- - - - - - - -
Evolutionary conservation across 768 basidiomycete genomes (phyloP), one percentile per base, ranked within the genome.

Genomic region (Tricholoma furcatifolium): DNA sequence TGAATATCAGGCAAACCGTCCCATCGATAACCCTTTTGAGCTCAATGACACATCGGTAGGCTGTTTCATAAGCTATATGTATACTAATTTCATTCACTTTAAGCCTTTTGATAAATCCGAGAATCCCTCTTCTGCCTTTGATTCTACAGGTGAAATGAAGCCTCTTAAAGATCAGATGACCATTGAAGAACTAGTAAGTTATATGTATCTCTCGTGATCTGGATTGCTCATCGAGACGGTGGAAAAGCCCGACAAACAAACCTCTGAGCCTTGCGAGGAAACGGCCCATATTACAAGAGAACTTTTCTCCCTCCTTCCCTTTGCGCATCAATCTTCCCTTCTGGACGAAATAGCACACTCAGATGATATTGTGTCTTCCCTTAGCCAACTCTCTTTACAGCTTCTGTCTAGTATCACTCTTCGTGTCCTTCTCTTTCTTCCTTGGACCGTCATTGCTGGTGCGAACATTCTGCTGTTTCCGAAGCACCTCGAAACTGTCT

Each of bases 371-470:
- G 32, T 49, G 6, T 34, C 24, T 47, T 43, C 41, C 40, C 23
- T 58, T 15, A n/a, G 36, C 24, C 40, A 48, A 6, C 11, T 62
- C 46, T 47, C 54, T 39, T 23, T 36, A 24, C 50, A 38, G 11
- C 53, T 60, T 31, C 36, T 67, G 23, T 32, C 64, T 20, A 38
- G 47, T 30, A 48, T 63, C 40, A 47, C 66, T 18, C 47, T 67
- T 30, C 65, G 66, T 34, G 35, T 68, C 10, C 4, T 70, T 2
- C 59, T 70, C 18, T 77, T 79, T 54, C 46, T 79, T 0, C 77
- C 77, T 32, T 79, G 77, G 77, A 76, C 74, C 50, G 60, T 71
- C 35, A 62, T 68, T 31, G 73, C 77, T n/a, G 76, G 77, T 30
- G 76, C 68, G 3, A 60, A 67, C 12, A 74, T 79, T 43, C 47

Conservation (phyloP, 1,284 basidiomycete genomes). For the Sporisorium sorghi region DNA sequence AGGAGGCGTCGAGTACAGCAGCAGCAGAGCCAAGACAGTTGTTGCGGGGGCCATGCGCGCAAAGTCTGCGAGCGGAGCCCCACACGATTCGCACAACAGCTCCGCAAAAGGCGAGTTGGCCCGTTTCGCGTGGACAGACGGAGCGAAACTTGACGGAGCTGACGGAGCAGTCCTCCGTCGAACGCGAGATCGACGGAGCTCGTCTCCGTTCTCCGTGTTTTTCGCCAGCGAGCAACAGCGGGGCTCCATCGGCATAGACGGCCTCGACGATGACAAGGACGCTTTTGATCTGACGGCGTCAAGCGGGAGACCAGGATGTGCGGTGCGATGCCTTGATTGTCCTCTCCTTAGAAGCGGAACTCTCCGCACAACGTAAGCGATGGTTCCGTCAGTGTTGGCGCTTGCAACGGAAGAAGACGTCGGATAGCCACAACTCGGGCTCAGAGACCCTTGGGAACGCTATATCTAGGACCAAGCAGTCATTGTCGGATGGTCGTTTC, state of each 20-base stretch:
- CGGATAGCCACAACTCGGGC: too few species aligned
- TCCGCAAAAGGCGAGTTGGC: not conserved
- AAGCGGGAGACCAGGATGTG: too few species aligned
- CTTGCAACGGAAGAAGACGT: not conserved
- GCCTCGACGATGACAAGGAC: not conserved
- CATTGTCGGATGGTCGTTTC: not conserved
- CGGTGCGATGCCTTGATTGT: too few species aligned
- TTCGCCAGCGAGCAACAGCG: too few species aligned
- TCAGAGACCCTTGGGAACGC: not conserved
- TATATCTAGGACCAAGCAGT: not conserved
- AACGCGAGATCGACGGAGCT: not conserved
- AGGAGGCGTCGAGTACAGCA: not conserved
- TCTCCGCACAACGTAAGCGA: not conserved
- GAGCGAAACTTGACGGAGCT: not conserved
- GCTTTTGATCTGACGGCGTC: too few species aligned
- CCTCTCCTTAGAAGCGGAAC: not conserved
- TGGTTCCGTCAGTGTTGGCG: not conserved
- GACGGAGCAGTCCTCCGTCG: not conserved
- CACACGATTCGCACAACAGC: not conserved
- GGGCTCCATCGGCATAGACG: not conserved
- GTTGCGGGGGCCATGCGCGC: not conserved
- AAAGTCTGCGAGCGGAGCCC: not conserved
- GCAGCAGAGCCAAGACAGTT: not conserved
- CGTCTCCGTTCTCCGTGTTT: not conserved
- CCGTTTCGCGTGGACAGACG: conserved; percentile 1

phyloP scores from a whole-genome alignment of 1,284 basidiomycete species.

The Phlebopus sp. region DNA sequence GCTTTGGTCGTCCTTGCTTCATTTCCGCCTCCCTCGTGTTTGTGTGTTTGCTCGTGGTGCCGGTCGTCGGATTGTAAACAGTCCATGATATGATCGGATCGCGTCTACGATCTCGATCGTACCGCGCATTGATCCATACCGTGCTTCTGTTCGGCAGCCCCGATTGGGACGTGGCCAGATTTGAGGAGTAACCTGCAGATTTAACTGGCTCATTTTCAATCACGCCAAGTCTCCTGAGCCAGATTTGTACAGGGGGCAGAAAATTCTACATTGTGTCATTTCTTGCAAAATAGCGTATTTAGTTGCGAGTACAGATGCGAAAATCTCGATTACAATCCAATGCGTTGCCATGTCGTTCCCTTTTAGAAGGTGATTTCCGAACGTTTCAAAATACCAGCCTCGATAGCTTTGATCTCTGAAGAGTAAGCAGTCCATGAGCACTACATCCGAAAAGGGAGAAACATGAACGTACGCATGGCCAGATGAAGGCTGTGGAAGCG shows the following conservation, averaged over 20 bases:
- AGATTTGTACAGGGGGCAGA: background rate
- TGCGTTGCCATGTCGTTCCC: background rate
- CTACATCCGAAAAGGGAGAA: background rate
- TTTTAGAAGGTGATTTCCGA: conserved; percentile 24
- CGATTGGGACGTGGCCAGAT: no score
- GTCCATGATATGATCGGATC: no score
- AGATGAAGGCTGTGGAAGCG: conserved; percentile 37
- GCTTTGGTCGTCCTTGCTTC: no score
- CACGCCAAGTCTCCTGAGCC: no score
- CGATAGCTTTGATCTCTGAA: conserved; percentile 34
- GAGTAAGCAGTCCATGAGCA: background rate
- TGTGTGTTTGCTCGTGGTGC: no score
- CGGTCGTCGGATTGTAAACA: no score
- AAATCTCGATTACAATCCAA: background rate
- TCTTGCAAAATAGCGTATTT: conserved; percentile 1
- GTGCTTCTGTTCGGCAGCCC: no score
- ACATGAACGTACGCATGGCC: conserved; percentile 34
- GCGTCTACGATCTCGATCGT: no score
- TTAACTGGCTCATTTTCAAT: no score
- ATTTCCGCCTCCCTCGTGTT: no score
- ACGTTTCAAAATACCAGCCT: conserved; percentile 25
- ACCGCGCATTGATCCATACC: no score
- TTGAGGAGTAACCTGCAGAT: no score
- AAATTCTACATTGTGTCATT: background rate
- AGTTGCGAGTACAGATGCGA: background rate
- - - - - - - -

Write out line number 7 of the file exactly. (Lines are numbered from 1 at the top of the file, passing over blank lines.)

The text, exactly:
- C 53, T 60, T 31, C 36, T 67, G 23, T 32, C 64, T 20, A 38